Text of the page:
There are currently two cruise liners moored on the Clyde providing accommodation for delegates attending the UN climate conference, COP26. It’s a novel approach to address the shortage of hotel beds for the 25,000 visitors to Glasgow. The enormous ships are a far cry from the gospel image of Simon, Andrew, James and John in their small boats fishing in the Sea of Galilee.
‘Follow me and I will make you fish for people, ‘says Jesus. The invitation to share our faith echoes down the ages. The way in which we share faith may have changed yet what remains the same is the call to trail the wet footprints of our baptism wherever we find ourselves. And this is exactly the point. We can share our faith in Jesus Christ wherever we are: at work, in school, attending the WI or the Wine Circle, talking with family or neighbours or friends.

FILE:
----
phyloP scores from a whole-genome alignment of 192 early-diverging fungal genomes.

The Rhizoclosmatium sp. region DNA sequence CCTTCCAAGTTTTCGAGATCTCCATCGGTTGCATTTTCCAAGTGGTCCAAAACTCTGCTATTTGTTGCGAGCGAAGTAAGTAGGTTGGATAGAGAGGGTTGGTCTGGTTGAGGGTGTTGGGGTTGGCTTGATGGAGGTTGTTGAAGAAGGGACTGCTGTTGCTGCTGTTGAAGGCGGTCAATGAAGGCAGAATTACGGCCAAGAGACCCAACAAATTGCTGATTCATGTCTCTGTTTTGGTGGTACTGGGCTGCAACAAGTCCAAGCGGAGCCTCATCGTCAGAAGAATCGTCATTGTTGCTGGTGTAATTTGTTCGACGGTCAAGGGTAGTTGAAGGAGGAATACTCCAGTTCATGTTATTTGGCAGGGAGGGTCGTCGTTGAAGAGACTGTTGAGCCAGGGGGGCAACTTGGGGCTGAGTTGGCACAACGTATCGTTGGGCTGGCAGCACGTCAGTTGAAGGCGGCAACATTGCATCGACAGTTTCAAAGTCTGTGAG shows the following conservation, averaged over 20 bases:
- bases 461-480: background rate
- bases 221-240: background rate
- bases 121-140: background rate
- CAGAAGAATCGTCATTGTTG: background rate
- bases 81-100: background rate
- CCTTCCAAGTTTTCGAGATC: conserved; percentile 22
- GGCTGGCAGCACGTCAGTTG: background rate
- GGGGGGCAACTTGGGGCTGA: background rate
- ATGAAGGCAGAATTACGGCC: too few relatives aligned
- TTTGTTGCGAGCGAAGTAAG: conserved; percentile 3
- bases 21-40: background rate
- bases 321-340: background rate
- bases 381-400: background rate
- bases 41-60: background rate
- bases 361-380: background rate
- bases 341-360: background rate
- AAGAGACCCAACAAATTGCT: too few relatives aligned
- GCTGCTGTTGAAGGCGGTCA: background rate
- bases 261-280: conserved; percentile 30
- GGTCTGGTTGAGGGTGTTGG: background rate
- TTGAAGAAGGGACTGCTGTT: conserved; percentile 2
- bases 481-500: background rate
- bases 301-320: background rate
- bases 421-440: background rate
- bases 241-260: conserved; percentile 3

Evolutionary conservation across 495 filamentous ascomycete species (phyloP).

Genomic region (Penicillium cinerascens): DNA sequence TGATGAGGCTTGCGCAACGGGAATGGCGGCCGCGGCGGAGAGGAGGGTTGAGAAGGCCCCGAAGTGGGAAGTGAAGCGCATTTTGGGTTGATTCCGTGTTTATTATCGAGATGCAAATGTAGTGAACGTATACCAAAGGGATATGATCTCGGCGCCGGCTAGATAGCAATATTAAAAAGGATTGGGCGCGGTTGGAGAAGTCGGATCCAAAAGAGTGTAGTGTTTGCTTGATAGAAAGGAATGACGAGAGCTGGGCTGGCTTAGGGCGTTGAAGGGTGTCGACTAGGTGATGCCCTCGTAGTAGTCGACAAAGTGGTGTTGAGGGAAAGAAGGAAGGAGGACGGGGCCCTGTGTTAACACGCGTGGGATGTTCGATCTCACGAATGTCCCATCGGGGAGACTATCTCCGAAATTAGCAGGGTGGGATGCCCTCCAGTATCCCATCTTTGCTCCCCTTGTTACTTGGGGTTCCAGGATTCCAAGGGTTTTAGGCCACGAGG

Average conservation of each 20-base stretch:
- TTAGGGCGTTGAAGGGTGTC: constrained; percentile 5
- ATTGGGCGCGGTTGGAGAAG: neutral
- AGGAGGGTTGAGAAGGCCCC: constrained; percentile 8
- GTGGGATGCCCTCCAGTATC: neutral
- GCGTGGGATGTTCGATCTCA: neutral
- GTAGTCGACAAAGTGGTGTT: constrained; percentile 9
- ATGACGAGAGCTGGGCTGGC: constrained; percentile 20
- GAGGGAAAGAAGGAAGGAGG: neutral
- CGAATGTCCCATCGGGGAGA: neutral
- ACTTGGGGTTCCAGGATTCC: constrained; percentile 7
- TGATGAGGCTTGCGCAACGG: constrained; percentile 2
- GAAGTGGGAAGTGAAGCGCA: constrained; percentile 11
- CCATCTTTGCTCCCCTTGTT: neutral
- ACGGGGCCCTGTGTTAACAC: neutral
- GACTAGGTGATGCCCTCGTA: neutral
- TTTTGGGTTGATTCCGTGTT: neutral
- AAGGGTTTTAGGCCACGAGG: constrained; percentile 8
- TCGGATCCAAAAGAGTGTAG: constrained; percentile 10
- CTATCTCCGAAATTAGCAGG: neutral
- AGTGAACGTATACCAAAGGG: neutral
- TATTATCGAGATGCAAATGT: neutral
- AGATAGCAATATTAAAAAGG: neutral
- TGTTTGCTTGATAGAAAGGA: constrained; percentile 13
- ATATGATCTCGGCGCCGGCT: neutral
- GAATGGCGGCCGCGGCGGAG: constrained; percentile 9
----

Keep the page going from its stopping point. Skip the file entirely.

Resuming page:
As COP26 began last weekend, representatives from faith groups from across the world gathered in Glasgow’s George Square to present their demands for climate justice. As people of faith, our commitment to the environment is rooted in our care not only for the world that God created but for the future of humankind. Our desire to live sustainably on the planet, gives us an opportunity to talk about our faith in the context of our eco concern.
The suffragen Bishop of Horsham, Bishop Ruth Bushyager writes in this week’s Church Times about being part of the UK delegation to COP7 some 20 years ago. Bishop Ruth knows at first hand about the speeches, negotiations, communiqués and pledges. ‘But for me, she writes, ‘this COP, I have settled on the seemingly most weak and pathetic option: to pray. I hold on to faith that, with God, nothing is impossible, and that in his gracious mercy this COP will result in real action. Ultimately I believe that a move of God’s Spirit is the only way in which we will see the breakthrough that we need politically.’
With Bishop Ruth, let us share our faith. Let us pray.
Rev Canon Nikki Arthy, Rector